It has been Crowley’s dark side, however, that has continued to fascinate the public, leading the Beatles (and Peter Blake) to include him on the cover of Sgt Pepper’s Lonely Hearts Club Band and the guitarist Jimmy Page to buy his former house on Loch Ness. Though no admirer of Crowley, Symonds, as his copyright holder, stood firm against the more sensational attempts to exploit his work and life. Crowley’s influence may have been greater than Symonds realised: he once threatened to turn a recalcitrant publisher into a frog, albeit in the nicest possible way.
John Symonds was born in Battersea in 1914. His father was Robert Wemyss Symonds, the authority on English furniture, but John and his sister were the product of an affair with a Lithuanian Jew whom Symonds Sr chose not to marry. John was not acknowledged by his father and was raised by his mother in Margate, where she took in paying guests.
He settled in London at 16, making up for deficiencies in his education by much reading in the British Museum. He became a particular devotee of Russian literature, and refused later to read anything not by a great, preferably dead, author.
Symonds found work first on Picture Post and then on the literary journal Lilliput, through which he came to know Orwell, Spender and Dylan Thomas. Thomas’s wife, Caitlin, once tried to knife Symonds at a party.
He also became close to Peggy Ramsay, the theatrical agent, who once arranged a reading of his play Sheila in a room above the Royal Court Theatre, Chelsea.
Beyond this his ambitions as a playwright did not meet with much success, although he defiantly wrote more than 25 plays, later published by the Pindar Press, the art history specialists run by his son, Tom. One of his plays, The Poison Maker, a treatment of incest and black magic, was staged at the Old Red Lion, Islington, this year.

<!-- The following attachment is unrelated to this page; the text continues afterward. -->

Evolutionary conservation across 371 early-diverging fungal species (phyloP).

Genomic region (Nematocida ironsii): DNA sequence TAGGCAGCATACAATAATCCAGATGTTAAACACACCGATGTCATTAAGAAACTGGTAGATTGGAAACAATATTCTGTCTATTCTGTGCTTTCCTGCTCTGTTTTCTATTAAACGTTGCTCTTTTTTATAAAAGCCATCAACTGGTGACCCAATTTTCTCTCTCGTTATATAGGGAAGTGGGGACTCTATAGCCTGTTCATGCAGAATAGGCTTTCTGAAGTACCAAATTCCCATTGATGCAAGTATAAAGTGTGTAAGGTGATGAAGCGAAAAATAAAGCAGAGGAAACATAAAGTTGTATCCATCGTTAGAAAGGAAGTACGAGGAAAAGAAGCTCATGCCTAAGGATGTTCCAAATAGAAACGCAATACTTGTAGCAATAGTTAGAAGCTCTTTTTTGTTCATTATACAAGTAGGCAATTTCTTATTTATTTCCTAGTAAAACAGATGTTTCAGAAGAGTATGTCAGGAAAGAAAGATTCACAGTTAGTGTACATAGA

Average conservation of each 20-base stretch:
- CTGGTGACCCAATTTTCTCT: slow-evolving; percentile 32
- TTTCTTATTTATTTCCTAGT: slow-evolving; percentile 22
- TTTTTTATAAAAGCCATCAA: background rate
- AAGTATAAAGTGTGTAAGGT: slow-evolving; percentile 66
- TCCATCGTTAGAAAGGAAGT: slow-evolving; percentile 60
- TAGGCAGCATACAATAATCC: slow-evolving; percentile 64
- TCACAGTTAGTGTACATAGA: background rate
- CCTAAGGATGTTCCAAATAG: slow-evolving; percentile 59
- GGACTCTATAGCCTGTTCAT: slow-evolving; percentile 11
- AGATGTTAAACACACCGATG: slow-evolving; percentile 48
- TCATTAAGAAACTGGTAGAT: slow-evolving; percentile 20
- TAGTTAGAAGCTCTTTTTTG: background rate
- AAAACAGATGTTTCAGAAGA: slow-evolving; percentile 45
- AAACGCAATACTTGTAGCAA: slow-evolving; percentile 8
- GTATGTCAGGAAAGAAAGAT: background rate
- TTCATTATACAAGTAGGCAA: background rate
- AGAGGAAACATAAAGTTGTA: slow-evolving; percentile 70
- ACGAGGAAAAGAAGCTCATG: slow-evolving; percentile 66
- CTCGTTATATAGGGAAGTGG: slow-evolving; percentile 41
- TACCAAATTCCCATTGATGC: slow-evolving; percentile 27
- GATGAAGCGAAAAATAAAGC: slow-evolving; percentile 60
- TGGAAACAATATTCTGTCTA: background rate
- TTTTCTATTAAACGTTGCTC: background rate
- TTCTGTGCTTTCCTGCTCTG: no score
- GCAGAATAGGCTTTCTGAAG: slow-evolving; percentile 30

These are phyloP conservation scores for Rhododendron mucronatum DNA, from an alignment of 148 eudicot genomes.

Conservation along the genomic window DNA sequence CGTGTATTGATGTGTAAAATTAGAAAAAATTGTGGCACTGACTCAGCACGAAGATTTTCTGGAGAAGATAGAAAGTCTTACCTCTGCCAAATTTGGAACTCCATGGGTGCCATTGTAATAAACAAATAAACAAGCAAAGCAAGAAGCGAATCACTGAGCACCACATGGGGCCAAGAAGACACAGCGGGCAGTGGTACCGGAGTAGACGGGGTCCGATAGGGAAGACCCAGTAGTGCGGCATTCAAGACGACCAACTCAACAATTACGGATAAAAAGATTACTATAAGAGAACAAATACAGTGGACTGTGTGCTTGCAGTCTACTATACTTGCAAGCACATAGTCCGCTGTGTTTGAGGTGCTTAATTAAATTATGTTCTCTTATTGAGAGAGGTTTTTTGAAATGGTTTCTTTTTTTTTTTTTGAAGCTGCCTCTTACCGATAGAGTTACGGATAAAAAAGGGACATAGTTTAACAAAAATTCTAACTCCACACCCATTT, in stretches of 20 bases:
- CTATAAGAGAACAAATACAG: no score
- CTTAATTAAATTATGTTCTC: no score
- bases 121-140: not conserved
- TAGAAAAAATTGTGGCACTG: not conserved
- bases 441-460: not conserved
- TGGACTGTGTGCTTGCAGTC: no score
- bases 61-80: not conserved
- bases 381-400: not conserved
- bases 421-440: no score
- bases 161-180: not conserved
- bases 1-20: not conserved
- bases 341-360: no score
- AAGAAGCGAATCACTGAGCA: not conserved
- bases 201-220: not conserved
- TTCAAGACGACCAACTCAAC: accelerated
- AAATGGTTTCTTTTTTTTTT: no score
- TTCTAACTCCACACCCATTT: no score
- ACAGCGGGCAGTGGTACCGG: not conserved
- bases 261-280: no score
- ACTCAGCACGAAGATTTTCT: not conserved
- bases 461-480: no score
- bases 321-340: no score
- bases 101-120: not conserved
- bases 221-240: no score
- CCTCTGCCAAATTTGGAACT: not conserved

Symonds was better established for a time as a writer of children’s books, such as The Magic Currant Bun (1953), Lottie (1955) and Elfrida the Pig (1959), the latter two illustrated by Edward Ardizzone, while The Isle of Cats had drawings by Gerard Hoffnung. Several of these were translated into foreign languages.
He also wrote novels, including The Lady in the Tower (1955), A Girl Among Poets (1957) and With a View of the Palace (1966), about a man obsessed with the Royal Family who spies on King George V from the lavatory of his flat overlooking Buckingham Palace.
Symonds also managed to find time to act as literary executor to another rogue, Gerald Hamilton, Isherwood’s model for the shifty subject of Mr Norris Changes Trains (1935). In 1974 he published their table talk, Conversations with Gerald.
John Symonds was not over-cautious with money; he was a keen cook and always hospitable, never more so than when allowing a passing charabanc of French schoolgirls to use his bathroom. He was twice married, the first time very briefly, and is survived by his wife Renata and their two sons.
John Symonds, writer and literary executor, was born on March 12, 1914. He died on October 21, 2006, aged 92.
Symonds’ role in Crowley’s legacy is controversial. It is beyond doubt, however, that he was a serious biographer, whose “The Beast 666” ranks alongside Kaczynski’s “Perdurabo” for its detail and breadth of scope.